markets by the U.S. and allied governments; because this market rigging
is the foremost objective of U.S. foreign and economic policy; and
because this rigging cannot work if it is exposed and the markets
realize that they are not really markets at all.

This should not be so surprising. For intervening in markets is what central banks do.. They have no other purpose. They've just gotten out of control.

Central banks often admit intervening in the currency markets, buying
and selling their own currencies and those of other governments to
maintain exchange rates at what they consider politically desirable
levels. Central banks admit doing the same in the government bond
markets. There is even evidence that the Federal Reserve and Treasury
Department, through intermediaries, have been intervening frequently in
the U.S. stock markets since the crash of 1987.

You do not have to settle for rumors about the "Plunge Protection
Team," the President's Working Group on Financial Markets. Again you can
just look at the public record.

The Federal Reserve injects billions of dollars into the stock and
bond markets every week, on the public record, through the major New
York financial houses, its so-called primary dealers in federal
government bonds, using what are called repurchase agreements and the
Fed's Primary Dealer Credit Facility. The financial houses thus have
become the Fed's agents in directing that money into the markets. As
GoldMoney's James Turk notes, the recent rise in the U.S. stock market
matches almost exactly the money funneled by the Fed to the New York
financial houses through repurchase agreements and the Primary Dealer
Credit Facility -- devices of "quantitative easing."

Meanwhile, for years the International Monetary Fund, the central
bank of the central banks, has been openly intervening in the gold
market by threatening to sell gold and then finally selling some, or at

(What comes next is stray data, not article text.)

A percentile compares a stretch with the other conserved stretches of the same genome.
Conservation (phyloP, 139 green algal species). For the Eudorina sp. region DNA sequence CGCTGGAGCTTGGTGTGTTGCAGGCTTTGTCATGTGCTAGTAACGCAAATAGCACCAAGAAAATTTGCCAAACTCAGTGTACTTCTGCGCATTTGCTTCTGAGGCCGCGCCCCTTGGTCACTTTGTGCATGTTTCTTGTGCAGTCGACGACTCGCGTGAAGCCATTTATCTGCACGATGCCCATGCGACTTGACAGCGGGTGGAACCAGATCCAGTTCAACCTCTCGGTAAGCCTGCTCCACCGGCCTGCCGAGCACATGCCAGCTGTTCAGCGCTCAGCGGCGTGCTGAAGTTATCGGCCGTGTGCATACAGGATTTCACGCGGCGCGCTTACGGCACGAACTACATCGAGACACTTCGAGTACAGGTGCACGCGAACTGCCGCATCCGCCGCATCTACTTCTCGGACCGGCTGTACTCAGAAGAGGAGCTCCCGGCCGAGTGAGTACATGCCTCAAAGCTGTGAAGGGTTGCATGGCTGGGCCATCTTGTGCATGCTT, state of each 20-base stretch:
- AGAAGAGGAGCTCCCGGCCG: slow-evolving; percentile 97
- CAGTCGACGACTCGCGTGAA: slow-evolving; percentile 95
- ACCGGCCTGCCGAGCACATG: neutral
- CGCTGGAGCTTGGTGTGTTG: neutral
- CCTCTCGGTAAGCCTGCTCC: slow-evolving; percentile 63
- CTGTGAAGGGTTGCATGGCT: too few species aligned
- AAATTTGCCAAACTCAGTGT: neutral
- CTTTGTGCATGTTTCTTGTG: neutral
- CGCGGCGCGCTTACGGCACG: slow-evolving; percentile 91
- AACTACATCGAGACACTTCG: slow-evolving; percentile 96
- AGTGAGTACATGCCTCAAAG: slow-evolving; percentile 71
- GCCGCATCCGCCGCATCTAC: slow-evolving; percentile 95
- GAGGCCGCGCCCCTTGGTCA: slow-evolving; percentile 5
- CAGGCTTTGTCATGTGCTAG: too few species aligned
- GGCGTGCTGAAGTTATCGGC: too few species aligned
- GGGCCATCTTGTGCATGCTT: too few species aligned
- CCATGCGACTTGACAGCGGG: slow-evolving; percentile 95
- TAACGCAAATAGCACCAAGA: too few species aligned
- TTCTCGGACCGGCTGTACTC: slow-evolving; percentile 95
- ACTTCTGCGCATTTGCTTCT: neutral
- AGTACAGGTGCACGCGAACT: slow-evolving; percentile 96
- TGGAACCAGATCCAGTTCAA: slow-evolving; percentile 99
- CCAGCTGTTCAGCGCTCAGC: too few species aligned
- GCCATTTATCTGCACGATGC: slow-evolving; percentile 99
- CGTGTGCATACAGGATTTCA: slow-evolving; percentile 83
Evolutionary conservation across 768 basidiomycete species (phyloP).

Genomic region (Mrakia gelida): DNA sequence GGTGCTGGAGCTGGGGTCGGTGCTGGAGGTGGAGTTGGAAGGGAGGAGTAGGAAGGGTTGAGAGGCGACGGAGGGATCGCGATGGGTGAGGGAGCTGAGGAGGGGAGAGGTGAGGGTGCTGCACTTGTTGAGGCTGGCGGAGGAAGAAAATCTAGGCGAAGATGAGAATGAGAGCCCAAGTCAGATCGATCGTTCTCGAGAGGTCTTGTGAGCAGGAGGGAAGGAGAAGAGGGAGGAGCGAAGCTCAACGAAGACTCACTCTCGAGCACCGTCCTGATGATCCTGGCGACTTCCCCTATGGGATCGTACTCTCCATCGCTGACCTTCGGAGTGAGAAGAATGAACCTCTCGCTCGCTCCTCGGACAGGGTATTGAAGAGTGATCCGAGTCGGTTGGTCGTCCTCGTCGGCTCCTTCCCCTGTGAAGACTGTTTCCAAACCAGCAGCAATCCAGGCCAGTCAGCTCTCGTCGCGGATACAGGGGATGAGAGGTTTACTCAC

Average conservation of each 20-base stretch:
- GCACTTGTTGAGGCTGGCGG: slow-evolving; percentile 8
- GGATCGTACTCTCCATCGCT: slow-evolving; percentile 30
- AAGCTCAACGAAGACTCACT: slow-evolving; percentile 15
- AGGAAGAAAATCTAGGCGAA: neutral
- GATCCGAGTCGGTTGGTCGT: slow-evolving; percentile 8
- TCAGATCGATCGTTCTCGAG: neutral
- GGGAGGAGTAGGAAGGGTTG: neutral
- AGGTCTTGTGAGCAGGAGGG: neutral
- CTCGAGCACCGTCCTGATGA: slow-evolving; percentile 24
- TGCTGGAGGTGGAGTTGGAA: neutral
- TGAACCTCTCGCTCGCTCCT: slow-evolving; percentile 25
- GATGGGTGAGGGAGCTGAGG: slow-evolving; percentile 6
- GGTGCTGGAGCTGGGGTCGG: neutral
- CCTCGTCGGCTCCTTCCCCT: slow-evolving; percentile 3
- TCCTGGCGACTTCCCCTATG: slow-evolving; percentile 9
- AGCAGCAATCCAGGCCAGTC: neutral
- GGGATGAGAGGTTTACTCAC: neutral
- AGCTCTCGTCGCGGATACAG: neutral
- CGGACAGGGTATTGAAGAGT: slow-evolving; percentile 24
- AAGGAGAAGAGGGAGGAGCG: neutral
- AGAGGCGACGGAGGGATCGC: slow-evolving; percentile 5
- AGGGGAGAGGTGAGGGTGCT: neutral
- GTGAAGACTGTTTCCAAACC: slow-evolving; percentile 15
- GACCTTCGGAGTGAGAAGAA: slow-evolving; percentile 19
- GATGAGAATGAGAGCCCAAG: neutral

least claiming to have sold some. The IMF said its intent in selling
gold was to raise money to lend to poor nations. This explanation was
ridiculous on its face, though the IMF has never been challenged about
it in the financial press. No, the financial press has been happy to
tell the world that central banks that lately have effortlessly conjured
into existence, out of nothing, fantastic amounts of money in many
currencies could find a little money to help poor countries only by selling gold.

Of course the intent of the IMF and its member central banks was not
to help poor countries but to intimidate the gold market and control the
gold price.

Just as Lars Schall recently tried to get some useful information out
of the Bundesbank about its gold reserves, in April 2008 I wrote to the
managing director of the IMF, Dominque Strauss-Kahn, with five
questions about the IMF's gold. I copied the letter to the IMF’s press
office by e-mail, and quickly began to get some replies from one of its
press officers, Conny Lotze. But they were all evasive or refusals to
answer. Exactly where is the IMF's gold and who controls it? The IMF
wouldn't say:

http://www.gata.org/node/6242

Lately central bankers often have complained about what they call
"imbalances" in the world financial system. That is, certain countries,
particularly in Asia, run big trade surpluses, while other countries,
especially the United States, run big trade deficits and consume far
more than they produce, living off the rest of the world. These
complaints by the central bankers about "imbalances" are brazenly
hypocritical, since these imbalances have been caused by the central
banks themselves, caused by their constant interventions in the markets
to prevent the markets from coming into balance through ordinary market action lest certain political interests be disturbed.